31 October 2009

Probation - back to basics

Despite the term being prevalent in the majority of employment contracts nowadays, the legal meaning of probation continues to confuse employers and employees alike. Firstly, newly hired employees are not automatically subject to a probationary period: the parties have to agree on probation and preferably capture it in the employment contract. Secondly, while probationary periods have often been understood as a means of ascertaining the employee's general suitability for the position to which they are appointed, probationary clauses in contracts of employment may only be relied on by an employer in relation to the employee's work performance and not issues pertaining to general misconduct such as attitudinal problems, late coming or poor attendance.

Employers often seek to rely on the existence of a probationary clause, in order to deal effectively with employees who are guilty of misconduct. The message should be clear: the Code of Good Practice annexed to the LRA specifically defines the purpose of a probationary period as affording the employer an opportunity to evaluate the employee's performance before confirming the appointment.

The courts have stated that probationary employees are, in principal, entitled to be treated fairly however such employees cannot lay claim to the same degree of security of tenure as their longer serving counterparts. From a procedural perspective, probationary employees are entitled to assistance to enable them to render satisfactory performance. If an employee is not performing satisfactorily during the probation period, the employer must advise the employee of the aspects in which the employer considers the employee to be failing to meet the required performance standard. In such cases, the employer may either extend the probationary period or dismiss the employee.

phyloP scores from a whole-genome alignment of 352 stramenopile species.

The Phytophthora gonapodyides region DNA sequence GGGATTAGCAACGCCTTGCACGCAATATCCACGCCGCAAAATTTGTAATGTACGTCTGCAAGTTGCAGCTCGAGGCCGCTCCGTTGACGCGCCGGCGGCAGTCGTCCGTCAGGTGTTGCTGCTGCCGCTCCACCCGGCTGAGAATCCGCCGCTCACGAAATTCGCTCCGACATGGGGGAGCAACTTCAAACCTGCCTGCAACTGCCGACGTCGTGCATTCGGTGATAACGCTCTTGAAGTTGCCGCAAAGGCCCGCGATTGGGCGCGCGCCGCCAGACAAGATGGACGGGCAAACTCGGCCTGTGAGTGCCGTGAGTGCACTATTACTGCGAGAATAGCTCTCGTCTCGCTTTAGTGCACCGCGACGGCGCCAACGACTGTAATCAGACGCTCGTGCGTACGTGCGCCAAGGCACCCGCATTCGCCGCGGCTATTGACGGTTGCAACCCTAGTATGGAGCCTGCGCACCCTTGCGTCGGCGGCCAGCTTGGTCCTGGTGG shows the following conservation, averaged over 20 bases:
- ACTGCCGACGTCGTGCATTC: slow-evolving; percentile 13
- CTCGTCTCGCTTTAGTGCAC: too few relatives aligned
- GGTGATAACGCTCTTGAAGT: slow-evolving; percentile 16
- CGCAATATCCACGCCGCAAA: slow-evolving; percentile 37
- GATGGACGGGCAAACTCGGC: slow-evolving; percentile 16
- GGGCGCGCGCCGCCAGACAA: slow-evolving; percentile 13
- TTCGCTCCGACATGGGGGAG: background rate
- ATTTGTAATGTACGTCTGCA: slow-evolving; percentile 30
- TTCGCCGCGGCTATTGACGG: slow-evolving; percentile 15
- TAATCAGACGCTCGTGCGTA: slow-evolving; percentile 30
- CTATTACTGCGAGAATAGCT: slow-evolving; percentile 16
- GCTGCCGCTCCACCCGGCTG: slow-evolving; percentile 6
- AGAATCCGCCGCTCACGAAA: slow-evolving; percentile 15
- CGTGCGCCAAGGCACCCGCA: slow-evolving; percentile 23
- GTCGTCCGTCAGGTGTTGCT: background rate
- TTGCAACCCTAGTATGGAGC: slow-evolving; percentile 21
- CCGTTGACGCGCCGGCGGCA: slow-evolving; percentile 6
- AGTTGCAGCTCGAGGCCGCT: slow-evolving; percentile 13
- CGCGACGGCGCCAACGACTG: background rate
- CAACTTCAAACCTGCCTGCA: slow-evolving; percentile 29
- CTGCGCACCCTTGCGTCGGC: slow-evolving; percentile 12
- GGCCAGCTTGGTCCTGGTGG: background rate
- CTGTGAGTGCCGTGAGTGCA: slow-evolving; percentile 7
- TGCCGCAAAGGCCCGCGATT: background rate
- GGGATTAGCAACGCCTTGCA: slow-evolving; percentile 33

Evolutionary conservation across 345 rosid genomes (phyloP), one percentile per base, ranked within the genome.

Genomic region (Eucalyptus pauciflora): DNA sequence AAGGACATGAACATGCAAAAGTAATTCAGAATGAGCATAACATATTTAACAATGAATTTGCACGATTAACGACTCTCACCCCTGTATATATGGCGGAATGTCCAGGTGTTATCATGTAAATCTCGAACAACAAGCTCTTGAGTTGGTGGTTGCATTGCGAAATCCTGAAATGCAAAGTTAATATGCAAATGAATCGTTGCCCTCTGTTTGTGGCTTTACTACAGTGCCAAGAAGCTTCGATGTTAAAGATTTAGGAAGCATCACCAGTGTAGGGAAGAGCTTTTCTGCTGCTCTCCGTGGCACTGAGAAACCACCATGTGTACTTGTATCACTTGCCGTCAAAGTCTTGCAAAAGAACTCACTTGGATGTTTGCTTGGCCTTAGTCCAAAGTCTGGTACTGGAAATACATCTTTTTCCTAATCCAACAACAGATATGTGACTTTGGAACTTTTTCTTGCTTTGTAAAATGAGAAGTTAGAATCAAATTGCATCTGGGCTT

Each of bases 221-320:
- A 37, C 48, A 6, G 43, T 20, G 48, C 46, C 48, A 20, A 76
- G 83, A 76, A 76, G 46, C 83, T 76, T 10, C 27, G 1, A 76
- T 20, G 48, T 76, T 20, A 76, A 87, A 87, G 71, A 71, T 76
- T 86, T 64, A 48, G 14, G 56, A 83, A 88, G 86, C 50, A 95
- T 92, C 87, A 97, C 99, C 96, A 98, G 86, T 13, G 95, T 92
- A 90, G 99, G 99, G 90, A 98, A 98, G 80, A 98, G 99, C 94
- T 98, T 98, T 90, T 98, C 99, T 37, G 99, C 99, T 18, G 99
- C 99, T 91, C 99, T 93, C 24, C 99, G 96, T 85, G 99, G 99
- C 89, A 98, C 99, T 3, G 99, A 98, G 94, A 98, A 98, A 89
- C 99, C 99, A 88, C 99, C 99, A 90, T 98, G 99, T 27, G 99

An employee can only be dismissed for poor work performance during the probation period if the employee has been given an opportunity to state a case in response to the employee's case and has been given the opportunity to be assisted by a fellow employee or trade union representative in the poor performance investigation.

Procedurally, an employer may not dismiss an employee, either during or upon the expiry of a probationary period, without having provided the employee during the probationary period with the necessary counseling, training, instruction and guidance as may be necessary to enable the employee to perform and meet the standards expected of them in terms of their employment contracts.

Although there still need to be fair reasons to justify the dismissal, such reasons are less compelling in the case of dismissals for poor work performance of employees who are not subject to probation.

Gavin Stansfield,
Director, Employment law

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